The eyelid is gently opened. Looking through a surgical microscope, your eye is measured to tailor the corneal issue to be transplanted. The diseased or injured cornea is carefully removed from the eye. Any necessary additional work within the eye, such as removal of a cataract, can often be completed at the same time. Then the clear donor cornea tissue is sewn into place. When the operation is over, a shield is usually placed over your eye.

    • After surgery

      If you are an outpatient, you may go home after a short stay in the recovery area. You should plan to have someone else drive you home. An examination at the doctor’s office will be scheduled for the following day.

      Your post-operative instructions will ask you to:

      • Use the eye drops as prescribed;
      • Be careful not to rub or press on your eye;
      • Use over-the-counter pain medicine, if necessary;
      • Continue normal daily activities except exercise;
      • Refrain from driving until you have received doctor’s approval;
      • Ask your doctor when you can begin driving;
      • Wear eyeglasses or an eye shield. 

      When your stitches will be removed will depend upon the health of the eye and rate of healing. Usually, it will be several months, at least, before stitches are removed.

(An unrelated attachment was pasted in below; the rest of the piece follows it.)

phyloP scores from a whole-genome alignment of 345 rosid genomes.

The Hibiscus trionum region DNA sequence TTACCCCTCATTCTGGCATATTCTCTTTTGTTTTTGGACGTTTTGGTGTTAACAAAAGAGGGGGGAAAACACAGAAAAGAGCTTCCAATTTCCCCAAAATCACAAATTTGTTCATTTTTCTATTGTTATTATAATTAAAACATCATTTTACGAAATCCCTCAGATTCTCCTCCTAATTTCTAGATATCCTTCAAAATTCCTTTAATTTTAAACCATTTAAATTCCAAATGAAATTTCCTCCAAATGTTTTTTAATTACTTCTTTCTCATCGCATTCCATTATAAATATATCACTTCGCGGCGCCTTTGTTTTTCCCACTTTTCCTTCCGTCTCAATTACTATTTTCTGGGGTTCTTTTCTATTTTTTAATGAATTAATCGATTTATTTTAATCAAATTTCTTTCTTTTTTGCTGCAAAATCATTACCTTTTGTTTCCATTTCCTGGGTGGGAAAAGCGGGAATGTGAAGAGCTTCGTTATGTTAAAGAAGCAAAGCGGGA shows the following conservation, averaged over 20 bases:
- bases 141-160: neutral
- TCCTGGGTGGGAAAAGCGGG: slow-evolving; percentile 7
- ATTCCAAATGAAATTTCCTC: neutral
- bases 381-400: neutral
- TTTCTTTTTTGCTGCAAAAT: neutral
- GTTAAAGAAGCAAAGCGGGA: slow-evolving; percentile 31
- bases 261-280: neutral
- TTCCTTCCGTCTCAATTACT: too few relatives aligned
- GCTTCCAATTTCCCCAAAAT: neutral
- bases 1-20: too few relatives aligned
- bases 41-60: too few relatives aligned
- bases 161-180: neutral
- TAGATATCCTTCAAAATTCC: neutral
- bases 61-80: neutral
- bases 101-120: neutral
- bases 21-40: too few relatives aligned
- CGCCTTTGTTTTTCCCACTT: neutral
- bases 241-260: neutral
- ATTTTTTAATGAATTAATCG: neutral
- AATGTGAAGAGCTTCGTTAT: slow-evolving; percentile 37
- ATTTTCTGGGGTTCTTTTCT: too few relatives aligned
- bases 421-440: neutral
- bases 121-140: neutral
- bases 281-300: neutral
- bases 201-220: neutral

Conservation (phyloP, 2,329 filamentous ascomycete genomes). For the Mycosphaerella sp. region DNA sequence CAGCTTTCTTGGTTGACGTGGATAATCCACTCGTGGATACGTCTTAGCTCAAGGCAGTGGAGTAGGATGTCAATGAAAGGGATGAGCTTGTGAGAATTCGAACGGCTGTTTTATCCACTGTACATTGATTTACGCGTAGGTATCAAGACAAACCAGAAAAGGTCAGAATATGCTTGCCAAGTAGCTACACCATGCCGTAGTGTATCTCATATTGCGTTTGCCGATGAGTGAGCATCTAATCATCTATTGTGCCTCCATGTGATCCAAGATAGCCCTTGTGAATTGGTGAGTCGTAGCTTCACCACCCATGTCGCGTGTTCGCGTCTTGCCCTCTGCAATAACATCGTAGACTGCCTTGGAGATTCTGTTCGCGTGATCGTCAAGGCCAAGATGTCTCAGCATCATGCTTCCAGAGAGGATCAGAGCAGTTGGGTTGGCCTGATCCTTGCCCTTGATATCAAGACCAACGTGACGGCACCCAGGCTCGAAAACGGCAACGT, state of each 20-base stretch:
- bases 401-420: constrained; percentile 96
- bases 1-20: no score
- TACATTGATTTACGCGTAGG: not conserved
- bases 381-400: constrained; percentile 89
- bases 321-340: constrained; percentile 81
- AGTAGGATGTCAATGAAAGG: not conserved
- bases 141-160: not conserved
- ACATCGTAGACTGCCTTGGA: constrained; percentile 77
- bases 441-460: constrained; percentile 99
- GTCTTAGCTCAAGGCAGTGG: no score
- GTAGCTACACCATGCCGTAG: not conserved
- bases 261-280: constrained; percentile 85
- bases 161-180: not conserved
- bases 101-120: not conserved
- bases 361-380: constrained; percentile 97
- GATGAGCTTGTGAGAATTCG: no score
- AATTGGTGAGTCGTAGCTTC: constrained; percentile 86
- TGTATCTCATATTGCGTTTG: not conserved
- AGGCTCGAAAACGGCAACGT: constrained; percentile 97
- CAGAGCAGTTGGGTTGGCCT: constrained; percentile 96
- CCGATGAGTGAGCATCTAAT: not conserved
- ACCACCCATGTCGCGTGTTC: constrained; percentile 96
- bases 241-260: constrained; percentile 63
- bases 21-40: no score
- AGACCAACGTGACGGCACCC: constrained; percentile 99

What complications can occur with a corneal transplant?

    Because corneal transplants use donor tissue, the donor tissue is rejected 5% to 30% of the time. The rejected cornea clouds and vision deteriorates. Most rejections, if treated promptly, can be stopped with minimal injury. Warning signs of rejection are:

    • Persistent discomfort
    • Light sensitivity
    • Redness
    • Change in vision
    • Any of these symptoms should be reported immediately.

    Other possible complications include;

    • Infection
    • Bleeding
    • Swelling or detachment of the retina
    • Glaucoma

    All of these complications can be detected and treated by an experienced cornea surgeon. Therefore, it is important that your post-operative care be supervised carefully by your surgeon.

    A corneal transplant can be repeated, usually with good results, but the overall rejection rates for repeated transplants are higher than for the first time around. Irregular curvature of the transplanted cornea (astigmatism) may slow the return of vision but can also be treated. Vision may continue to improve up to a year after surgery. Even if the surgery is successful, any other eye conditions, such as macular degeneration (aging of the retina), glaucoma or diabetic damage may limit vision after surgery. Even with such problems, corneal transplantation is still usually worthwhile.

    A successful corneal transplant requires care and attention on the part of both patient and doctor. However, no other surgery has so much to offer in terms of vision improvement when the cornea is deeply scarred or swollen. The vast majority of people who undergo corneal transplants are extremely pleased with their improved vision. Of course, corneal transplant surgery would not be possible without the hundreds of thousands of generous donors and their families who have donated corneal tissue so that others may see.